“Real estate is an imperishable asset, ever-increasing in value. It is the most solid security that human ingenuity has devised. It is the basis of all security and about the only indestructible security.” - Russell Sage
Real estate investment is one of the most beneficial assets for U.S. investors. But most of the investors may have difficulties in investing in this sector as it involves a lot of upfront dollars.
If you have big funds in your pocket then you may invest in any kind of real estate investments, including buying big properties. But if you desperately want to invest in real estate but do not have enough funds to invest directly to buy properties or build a great investment portfolio of REITs, a REIT ETF might be the best choice for you.
This option may help you to invest in a different property with one low-cost investment. It can make you rich while giving you enough exposure to being a small-time investor.
The most important factor of investment is to understand the underlying assets, to identify the fund manager, and what you’ll pay in fees as a shareholder. You can buy ETFs like shares of stock. The companies that create and manage ETFs will also provide all the details to the public so that you can choose if it is a good investment or not.
An ETF is a fund that can carry multiple investments at a time on behalf of a group of investors. REIT ETFs hold REITs and REIT stocks. Many ETFs buy REITs that meets the requirements.
Being a low profile investor you may buy REITs managed by popular, professional investment firms. But you must do proper research before buying REITs from obscure companies if you want to.
Here is a list of 8 best REIT ETFs which will help you to build a strong investment portfolio.
a) Vanguard U.S. Real Estate ETF
Avg. Volume: 7 million
Net Assets: $61 billion
P/E Ratio (TTM): 27.6
YTD Return: 17.89%
Expense Ratio (net): 0.12%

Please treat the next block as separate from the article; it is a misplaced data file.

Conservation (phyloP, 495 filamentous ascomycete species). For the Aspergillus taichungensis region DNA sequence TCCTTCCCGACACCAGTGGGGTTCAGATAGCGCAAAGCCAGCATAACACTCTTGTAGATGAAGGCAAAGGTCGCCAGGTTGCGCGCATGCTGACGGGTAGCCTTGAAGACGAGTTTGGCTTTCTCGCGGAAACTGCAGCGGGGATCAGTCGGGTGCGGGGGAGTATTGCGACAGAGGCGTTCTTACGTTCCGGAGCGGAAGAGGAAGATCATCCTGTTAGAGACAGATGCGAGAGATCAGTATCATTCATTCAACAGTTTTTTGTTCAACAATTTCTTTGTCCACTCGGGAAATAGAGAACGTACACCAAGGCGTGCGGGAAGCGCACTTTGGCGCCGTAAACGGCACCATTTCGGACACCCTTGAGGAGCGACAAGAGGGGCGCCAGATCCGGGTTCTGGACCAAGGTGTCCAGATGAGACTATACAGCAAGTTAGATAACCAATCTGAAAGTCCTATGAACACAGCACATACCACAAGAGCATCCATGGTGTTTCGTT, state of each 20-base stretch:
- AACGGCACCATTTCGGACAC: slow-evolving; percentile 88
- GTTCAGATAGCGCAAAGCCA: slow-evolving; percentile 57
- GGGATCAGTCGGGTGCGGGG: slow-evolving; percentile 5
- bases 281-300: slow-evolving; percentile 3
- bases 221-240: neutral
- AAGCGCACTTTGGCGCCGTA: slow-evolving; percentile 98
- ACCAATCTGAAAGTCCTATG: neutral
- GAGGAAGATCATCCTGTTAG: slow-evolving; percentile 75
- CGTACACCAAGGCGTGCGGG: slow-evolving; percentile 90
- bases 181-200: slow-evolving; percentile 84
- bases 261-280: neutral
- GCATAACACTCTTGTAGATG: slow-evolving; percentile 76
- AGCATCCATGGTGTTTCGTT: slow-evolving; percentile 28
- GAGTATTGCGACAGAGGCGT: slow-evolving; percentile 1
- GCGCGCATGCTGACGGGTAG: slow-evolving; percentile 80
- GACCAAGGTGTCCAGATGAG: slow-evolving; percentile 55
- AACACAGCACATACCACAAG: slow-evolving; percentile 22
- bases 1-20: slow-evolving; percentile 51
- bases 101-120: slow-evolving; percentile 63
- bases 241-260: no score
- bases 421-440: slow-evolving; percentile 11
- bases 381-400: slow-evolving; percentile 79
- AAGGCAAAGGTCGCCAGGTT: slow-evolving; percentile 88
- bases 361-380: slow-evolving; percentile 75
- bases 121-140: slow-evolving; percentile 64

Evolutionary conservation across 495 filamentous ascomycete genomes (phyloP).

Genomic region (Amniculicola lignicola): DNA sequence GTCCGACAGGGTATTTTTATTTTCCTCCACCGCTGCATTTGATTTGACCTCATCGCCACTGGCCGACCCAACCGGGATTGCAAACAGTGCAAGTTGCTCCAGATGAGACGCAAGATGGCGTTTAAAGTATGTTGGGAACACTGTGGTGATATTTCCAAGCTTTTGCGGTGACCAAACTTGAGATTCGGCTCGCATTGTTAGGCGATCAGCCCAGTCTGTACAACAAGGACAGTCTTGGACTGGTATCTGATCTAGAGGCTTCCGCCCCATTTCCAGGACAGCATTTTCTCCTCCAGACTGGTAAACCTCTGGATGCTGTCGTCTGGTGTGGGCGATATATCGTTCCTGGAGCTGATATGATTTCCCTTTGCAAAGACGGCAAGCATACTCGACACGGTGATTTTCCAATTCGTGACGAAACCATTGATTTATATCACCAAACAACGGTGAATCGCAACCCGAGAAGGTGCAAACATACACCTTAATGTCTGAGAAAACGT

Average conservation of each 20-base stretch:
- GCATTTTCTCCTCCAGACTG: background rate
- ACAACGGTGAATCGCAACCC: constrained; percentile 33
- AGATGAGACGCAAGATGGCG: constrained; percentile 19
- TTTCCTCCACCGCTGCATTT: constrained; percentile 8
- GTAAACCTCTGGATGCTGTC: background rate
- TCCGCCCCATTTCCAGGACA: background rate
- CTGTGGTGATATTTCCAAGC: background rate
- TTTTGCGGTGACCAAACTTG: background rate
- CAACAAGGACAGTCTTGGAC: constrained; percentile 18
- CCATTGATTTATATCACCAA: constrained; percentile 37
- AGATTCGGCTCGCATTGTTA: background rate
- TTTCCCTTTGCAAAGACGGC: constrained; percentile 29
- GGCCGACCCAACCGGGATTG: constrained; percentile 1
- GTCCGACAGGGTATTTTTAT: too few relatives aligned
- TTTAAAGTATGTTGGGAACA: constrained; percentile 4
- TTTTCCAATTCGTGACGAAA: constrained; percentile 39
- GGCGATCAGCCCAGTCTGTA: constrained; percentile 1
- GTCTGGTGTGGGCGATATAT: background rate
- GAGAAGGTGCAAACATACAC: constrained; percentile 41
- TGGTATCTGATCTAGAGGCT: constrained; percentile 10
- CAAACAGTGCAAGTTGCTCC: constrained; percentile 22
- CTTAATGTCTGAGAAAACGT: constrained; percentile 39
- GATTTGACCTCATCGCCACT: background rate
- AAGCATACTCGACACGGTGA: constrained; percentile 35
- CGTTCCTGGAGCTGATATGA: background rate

Vanguard is the largest mutual fund company that provides cheap and accessible index funds. Vanguard Real Estate ETF VNQ, -1.40% is the best real estate ETFs available today.
The fund shines $35 billion in assets, with a low expense ratio of 0.12%. It also claims its fee is 90% lower than the average real estate ETF.
Vanguard Real Estate ETF VNQ will get you good exposure to the U.S. real estate sector through about 190 holdings. Top holdings include telecom tower operator American Tower REIT AMT, -0.85%, Vanguard Real Estate II Index fund, warehouse owner Prologis PLD, -2.50%, American Tower Corp, and shopping mall giant Simon Property Group SPG, -1.80%.
Like most real estate funds, this fund got a blow in the real estate crash of 2007-200. But it has offered steady and growing returns (90% of taxable income) back to shareholders and offers decent income potential with a yield of about 4% across its components.
b) Schwab U.S. REIT ETF (SCHH)
Avg. Volume: 828,000
Net Assets: $5.45 billion
P/E Ratio (TTM): 31.5
YTD Return: 16.7%
Expense Ratio (net): 0.07%
The Schwab U.S. REIT ETF SCHH is managed by Charles Schwab. It invests in REITs and follows the Dow Jones U.S. Select REIT Index and charges just 0.07% in fees. This ETF currently holds 116 assets based in the United States. Top holdings include Simon Property Group, Prologis, and Public Storage.
c) iShares Global REIT ETF
Avg. Volume: 9.1 million
Net Assets: $4.6 billion
P/E Ratio (TTM): 33.7
YTD Return: 17.4%
Expense Ratio (net): 0.43%
This fund invests majorly in REITs and focused on retaining 90% of its assets in securities in the Dow Jones U.S. Real Estate Index. Those securities include large-cap, mid-cap, or small-cap companies, but the target is mainly large-cap player-oriented.
The iShares Global REIT ETF charges a competitive 0.14% management fee. Top holdings include Simon Property Group, Prologis, Public Storage, and AvalonBay Communities.
This fund is invested 65% in the United States, 7% in Japan, 6% in Australia, 5% in the United Kingdom, and the rest in France, Canada, Singapore, Hong Kong, and South Africa.
d) iShares Mortgage Real Estate ETF (REM)